United Kingdom: Echoes of U.S. Freedom to Discriminate Debate
While Americans debated “religious freedom” or “freedom to discriminate” laws, a British politician, Lewes councilor Donna Edmunds, got into hot water suggesting that business owners should be free to refuse to provide services to women and gays. After an outcry, she said she regretted her comments: “I in no way endorse any form of discrimination. I believe in cutting red tape for business and I also strongly believe in an individual’s personal and religious freedoms, but I stand against any form of prejudice.” Edmunds is a candidate for the European Parliament.
Vatican: Pope Francis Open to Considering Civil Unions?
Pope Francis made news when he suggested in a newspaper interview that he might be open to supporting some form of civil unions as a means, for example, of ensuring that people have access to health care. Francis reaffirmed the church’s position that marriage is between a man and a woman, but he said “We have to look at different cases and evaluate them in their variety.” The US Conference of Catholic Bishops has opposed domestic partnerships and civil unions as well as marriage equality.
Dalai Lama: Same Sex Marriage OK, Anti-Gay Bullying Not OK
In an interview with Larry King, the Dalai Lama suggested individuals should follow the teachings of their own faith traditions on matters of sexuality. Otherwise, he indicated, individuals are free to engage in different kinds of sex as long as it is safe and consensual. Asked about same-sex marriage, he said it was up to the laws of each country, but that he, personally, is OK with it. He condemned anti-gay abuse and bullying as violations of human rights.
Germany: Evangelical Lutheran Church Allows Same Sex Couples in Pastoral Housing
The Evangelical Lutheran Church in Northern Germany will allow pastors in committed same-sex relationships to share church residences with their partners, reports Gay Star News. The couple must be registered as partners. The decision gives more conservative congregations leeway to opt out of having gay clergy. According to the story, “The Evangelical Lutheran Church in Northern Germany will vote at a summit next year on whether to officially accept the celebration of same-sex unions in its churches – though many member churches already do.”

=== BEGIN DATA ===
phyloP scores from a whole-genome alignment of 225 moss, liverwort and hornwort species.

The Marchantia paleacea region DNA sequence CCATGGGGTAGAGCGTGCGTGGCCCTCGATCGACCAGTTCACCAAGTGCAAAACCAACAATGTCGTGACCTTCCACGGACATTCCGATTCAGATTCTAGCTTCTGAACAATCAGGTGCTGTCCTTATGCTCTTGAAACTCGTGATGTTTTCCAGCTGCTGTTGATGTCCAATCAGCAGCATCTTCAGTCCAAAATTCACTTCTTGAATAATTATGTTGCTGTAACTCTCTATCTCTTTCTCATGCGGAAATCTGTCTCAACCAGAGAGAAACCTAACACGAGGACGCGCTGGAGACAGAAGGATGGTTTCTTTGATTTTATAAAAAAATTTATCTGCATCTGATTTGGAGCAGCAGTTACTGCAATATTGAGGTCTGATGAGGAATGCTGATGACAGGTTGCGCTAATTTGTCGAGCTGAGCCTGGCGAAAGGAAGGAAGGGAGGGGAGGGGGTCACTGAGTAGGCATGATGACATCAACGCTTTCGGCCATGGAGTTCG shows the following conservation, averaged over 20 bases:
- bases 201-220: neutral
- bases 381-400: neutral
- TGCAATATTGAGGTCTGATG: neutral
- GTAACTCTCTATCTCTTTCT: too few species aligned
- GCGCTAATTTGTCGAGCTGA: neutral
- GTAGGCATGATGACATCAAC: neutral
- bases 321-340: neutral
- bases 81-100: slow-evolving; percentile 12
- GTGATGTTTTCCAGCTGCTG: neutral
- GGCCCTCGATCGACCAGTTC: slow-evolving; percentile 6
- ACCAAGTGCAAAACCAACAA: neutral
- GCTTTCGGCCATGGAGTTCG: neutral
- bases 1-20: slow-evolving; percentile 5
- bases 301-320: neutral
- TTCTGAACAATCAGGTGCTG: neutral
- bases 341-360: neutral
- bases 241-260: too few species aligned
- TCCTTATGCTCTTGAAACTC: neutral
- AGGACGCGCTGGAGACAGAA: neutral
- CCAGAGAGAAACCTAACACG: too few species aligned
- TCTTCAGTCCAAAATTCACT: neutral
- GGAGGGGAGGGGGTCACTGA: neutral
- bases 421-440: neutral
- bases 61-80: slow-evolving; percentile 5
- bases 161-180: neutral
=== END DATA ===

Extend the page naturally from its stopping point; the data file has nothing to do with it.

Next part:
Ethiopia: Political and Religious Groups Join for Anti-Gay Rally
A report in Horn Affairs on Tuesday says that a youth group affiliated with Ethiopia’s ruling party is teaming up with a religious group to organize an anti-gay rally in the country’s capital at an unspecified date. It says the Addis Ababa Youth Forum and Weyneye Abune Teklehaimanot, described as an association of the Ethiopian Orthodox Church, are planning “to hold a mass demonstration in the capital to protest against Lesbians, Gay, Bisexual and Transsexual (LGBT) and the violence that is being committed against minors.”
The report says that Weyneye Abune Teklehaimanot has produced a video “associating same-sex practice with the advent of an anti-Christ, which Christians believe to be a sign of ‘the end of the world.’” And it says the youth forum’s chairman says the rally has the backing of government agencis such as “the Addis Ababa City Culture and Tourism Bureau, Addis Ababa Labor and Social Affairs Bureau, Women, Youth and Children Affairs Bureau and the Addis Ababa Police Commission.”
Associating homosexuality with pedophilia has become a recurrent theme in the Ethiopian private press that frequently publishes interviews of Dr. Antonious Seyoum and articles allegedly sponsored by him. Antonious is head of an NGO named United for Life, which is widely believed to be funded by American Evangelicals in contravention of Ethiopian laws restricting foreign finance on policy advocacy activities.
Lebanon: Court Rules Against Anti-Gay Law
The Daily Star of Lebanon reported this week on a legal ruling it said “rubbishes anti-gay law” in the country.
The latest edition of The Legal Agenda, a quarterly magazine published by the non-governmental organization of the same name, reported Tuesday that, in January, Judge Naji al-Dahdah cleared a transsexual woman of having a same-sex relationship with a man, an act criminalized under Article 534 of Lebanon’s penal code.
“It’s a big step; it shows we’re moving in the right direction,” said Georges Azzi, a prominent activist for lesbian, gay, bisexual and transgender rights who is also the co-founder of Helem, a Lebanese group that has long been campaigning to change the law….
Dahdah ruled that Article 534, which criminalizes “unnatural sexual intercourse,” did not provide a clear interpretation of what was considered unnatural.
The verdict relied in large part on a December 2009 ruling by Judge Mounir Suleiman that consensual homosexual relations were not against nature and could therefore not be prosecuted under Article 534.
Spain: Court Recognizes Parental Right of Same-Sex Partner
Spain’s Supreme Court ruled that the a woman whose partner had given birth to a child as a “joint project” should be considered one of the child’s parents after the couple broke up.